‘Against Thy Neighbor’ was all about Simcoe’s plan to… frame an entire village? The last couple of weeks he had been looking for spies and traitors among Setauket’s inhabitants, but during the latest Turn episode he took it a step further. First he poisoned Major Hewlett’s horse to make Hewlett think the rebels wanted to kill him, then he had Judge Woodhull shot, and, eventually, he pinned both these acts on Caleb Brewster’s uncle and Ben Tallmadge’s father. Why? Because these family names were on his list of supposed Washington sympathizers and he tried to apply pressure to flush out other villagers who possibly signed a presumed petition, which, fortunately for him, happened. It’s absolutely insane that Simcoe’s course of action yielded these results, especially because, as Hewlett himself put it before his horse died, Simcoe basically had nothing more to go on than hearsay. We already knew that Simcoe was mad, but the fact he sacrificed a horse and two possibly innocent men to possibly find out more out rebels, certainly reinforced that notion. It all was a bit of a stretch, a plan that just doesn’t hold together all that well when you start dissecting it. But, bonkers as it was… it was entertaining.
It seems I’ve finally gotten used to Simcoe’s mustache-twirling ways and his nonsensical plan really played up that nature of the character. Not only that: his interactions with Abe this episode were fun to watch, because both men know actually what the other is but they don’t come out and say it. It made for a nice tension, something which definitely made the scenes of these two together fun to watch. Especially the court scenes were good: Abraham took over for his father as the Judge to process the men Simcoe held accountable for the poisoned horse and assassination attempt of Abe’s father, which the goal to mess up, setting the men free. It allowed Jamie Bell to finally let loose and step out of Abe’s usual mannerisms and quiet attitude; he really hammed it up, conducted ridiculously intense interrogations, something that was so over the top that it was very comedic. The final note to this plot strand was also a great surprise: Abe made Simcoe ruin his own plan when the pallet retrieved from his father’s wound didn’t match up with the accused’s weapon. ‘Against Thy Neighbor’ put together a nice pastiche of different genre conventions and twisted them in a way that, in the context of Turn, it moved at a great pace and made perfect sense. Despite it’s pulpy quality it was still very enjoyable and, in the end, isn’t that what counts? Now, with the Setauket villagers set free once again, Abe made it his personal goal to bring the man responsible for shooting his father to justice, and it’ll be nice to see how that plays out.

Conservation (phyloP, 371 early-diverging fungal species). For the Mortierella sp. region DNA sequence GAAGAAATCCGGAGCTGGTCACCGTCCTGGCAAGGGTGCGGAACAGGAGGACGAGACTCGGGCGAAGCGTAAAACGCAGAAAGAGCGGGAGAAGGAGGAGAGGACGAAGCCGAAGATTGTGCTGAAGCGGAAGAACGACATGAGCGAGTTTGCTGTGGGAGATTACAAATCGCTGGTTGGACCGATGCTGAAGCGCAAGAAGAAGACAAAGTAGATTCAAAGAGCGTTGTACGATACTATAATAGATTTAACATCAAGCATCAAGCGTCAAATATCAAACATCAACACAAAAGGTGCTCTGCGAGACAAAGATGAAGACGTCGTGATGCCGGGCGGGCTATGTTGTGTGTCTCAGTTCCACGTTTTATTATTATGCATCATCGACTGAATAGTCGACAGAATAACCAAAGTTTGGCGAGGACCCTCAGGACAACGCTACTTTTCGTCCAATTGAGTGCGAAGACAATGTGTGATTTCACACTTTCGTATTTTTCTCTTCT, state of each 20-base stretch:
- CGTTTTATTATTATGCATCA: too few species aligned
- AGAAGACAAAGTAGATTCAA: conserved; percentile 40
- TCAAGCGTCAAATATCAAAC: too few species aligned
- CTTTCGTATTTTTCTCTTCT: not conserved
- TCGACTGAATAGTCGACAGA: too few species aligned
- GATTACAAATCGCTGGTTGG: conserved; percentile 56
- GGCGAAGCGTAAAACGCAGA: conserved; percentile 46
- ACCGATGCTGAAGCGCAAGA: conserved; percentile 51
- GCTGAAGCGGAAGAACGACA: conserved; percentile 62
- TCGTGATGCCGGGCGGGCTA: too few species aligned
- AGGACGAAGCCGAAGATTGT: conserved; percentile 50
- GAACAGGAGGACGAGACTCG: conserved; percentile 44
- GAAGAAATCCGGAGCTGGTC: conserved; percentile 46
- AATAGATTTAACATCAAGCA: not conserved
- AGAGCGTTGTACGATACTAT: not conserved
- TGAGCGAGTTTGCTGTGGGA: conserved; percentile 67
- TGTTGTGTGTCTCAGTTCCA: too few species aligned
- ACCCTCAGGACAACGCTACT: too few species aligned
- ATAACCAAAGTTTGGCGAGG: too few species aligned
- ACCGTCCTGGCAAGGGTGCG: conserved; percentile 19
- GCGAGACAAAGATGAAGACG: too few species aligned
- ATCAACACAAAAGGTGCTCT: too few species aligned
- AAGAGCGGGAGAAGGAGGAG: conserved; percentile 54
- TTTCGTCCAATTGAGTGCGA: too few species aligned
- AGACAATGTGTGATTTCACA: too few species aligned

Additionally we were given a few Ben, Caleb and Silah scenes, which were basically about Washington’s tactical prowess: he sent the boys up north to lure the enemy into trap, to have the British thinking that Washington’s army is afraid and not strong enough in order to lure them in. When a Setauket fugitive encountered these soldiers though, Ben and Caleb made up their minds: to return to Setauket and do something about its occupation. Meanwhile Mary found Abraham’s secret log, so it seems that, in next week’s final episode of Turn‘s first season, a lot of things will come to a head, other than showing us the historical Battle of Setauket.
‘Against Thy Neighbor’ ranks among the season’s best episodes: it moved at a brisk pace and embraced a less self-serious tone that made for many enjoyable moments. 7/10